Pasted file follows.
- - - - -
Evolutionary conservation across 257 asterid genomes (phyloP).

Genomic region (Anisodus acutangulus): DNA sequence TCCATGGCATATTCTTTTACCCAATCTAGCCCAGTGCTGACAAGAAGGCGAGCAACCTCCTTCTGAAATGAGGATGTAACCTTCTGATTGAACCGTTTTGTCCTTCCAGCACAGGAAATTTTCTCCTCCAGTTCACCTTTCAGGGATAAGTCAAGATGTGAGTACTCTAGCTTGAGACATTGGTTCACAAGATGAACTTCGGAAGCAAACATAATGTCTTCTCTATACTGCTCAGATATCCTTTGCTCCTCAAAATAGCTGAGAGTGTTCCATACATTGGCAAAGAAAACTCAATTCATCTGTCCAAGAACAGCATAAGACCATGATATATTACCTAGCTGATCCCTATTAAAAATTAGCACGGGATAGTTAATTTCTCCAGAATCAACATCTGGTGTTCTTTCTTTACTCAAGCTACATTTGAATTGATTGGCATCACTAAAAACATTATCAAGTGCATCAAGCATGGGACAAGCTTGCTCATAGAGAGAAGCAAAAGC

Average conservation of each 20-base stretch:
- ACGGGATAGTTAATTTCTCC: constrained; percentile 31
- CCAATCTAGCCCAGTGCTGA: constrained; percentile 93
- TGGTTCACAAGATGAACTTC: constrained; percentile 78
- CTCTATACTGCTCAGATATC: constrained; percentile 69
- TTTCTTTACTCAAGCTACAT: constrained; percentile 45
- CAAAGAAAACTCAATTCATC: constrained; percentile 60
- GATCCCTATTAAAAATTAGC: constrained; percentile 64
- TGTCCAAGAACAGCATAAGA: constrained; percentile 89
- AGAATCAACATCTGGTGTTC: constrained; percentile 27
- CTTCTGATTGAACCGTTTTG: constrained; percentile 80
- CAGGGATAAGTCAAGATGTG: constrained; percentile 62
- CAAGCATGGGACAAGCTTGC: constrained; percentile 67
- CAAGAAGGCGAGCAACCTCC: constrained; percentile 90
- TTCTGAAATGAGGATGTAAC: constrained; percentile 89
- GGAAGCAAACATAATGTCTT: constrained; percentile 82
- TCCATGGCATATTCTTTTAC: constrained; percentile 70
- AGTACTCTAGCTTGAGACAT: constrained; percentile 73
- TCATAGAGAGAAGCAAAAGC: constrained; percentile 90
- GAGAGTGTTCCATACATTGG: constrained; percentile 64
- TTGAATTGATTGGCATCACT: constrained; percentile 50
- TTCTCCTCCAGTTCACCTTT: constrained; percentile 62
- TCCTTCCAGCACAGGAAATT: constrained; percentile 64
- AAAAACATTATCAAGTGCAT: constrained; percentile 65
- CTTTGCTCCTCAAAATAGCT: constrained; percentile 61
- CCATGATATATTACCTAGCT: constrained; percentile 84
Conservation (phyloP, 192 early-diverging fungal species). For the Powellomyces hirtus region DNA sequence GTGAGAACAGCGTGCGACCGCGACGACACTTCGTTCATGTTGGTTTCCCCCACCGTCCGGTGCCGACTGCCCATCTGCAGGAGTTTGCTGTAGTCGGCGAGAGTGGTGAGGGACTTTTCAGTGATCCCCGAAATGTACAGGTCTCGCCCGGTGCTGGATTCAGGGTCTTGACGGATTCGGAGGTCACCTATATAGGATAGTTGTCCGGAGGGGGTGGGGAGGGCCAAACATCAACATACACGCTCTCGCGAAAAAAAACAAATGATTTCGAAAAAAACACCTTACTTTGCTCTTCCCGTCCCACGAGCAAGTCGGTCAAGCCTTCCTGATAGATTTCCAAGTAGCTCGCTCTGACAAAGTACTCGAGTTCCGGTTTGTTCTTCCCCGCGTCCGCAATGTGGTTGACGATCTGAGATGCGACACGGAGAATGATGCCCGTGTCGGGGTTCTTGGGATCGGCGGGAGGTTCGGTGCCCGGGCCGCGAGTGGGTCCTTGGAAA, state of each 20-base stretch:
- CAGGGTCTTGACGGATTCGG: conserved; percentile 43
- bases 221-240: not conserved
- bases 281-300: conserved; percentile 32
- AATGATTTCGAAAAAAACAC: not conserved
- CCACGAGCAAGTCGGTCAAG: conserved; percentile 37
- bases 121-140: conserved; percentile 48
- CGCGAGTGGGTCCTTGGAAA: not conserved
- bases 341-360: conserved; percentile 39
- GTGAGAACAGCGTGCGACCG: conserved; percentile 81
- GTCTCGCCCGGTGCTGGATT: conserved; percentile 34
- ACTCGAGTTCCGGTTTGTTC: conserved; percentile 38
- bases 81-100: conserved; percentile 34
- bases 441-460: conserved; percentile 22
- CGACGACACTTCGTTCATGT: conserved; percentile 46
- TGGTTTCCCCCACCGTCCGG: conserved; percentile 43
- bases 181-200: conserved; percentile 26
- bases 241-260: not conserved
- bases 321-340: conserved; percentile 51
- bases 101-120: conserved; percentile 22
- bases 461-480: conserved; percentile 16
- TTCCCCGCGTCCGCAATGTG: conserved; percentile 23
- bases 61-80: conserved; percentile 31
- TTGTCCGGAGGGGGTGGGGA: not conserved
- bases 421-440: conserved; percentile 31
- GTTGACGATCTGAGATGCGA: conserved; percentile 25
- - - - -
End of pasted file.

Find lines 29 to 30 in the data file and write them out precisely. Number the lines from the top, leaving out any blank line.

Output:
Conservation (phyloP, 192 early-diverging fungal species). For the Powellomyces hirtus region DNA sequence GTGAGAACAGCGTGCGACCGCGACGACACTTCGTTCATGTTGGTTTCCCCCACCGTCCGGTGCCGACTGCCCATCTGCAGGAGTTTGCTGTAGTCGGCGAGAGTGGTGAGGGACTTTTCAGTGATCCCCGAAATGTACAGGTCTCGCCCGGTGCTGGATTCAGGGTCTTGACGGATTCGGAGGTCACCTATATAGGATAGTTGTCCGGAGGGGGTGGGGAGGGCCAAACATCAACATACACGCTCTCGCGAAAAAAAACAAATGATTTCGAAAAAAACACCTTACTTTGCTCTTCCCGTCCCACGAGCAAGTCGGTCAAGCCTTCCTGATAGATTTCCAAGTAGCTCGCTCTGACAAAGTACTCGAGTTCCGGTTTGTTCTTCCCCGCGTCCGCAATGTGGTTGACGATCTGAGATGCGACACGGAGAATGATGCCCGTGTCGGGGTTCTTGGGATCGGCGGGAGGTTCGGTGCCCGGGCCGCGAGTGGGTCCTTGGAAA, state of each 20-base stretch:
- CAGGGTCTTGACGGATTCGG: conserved; percentile 43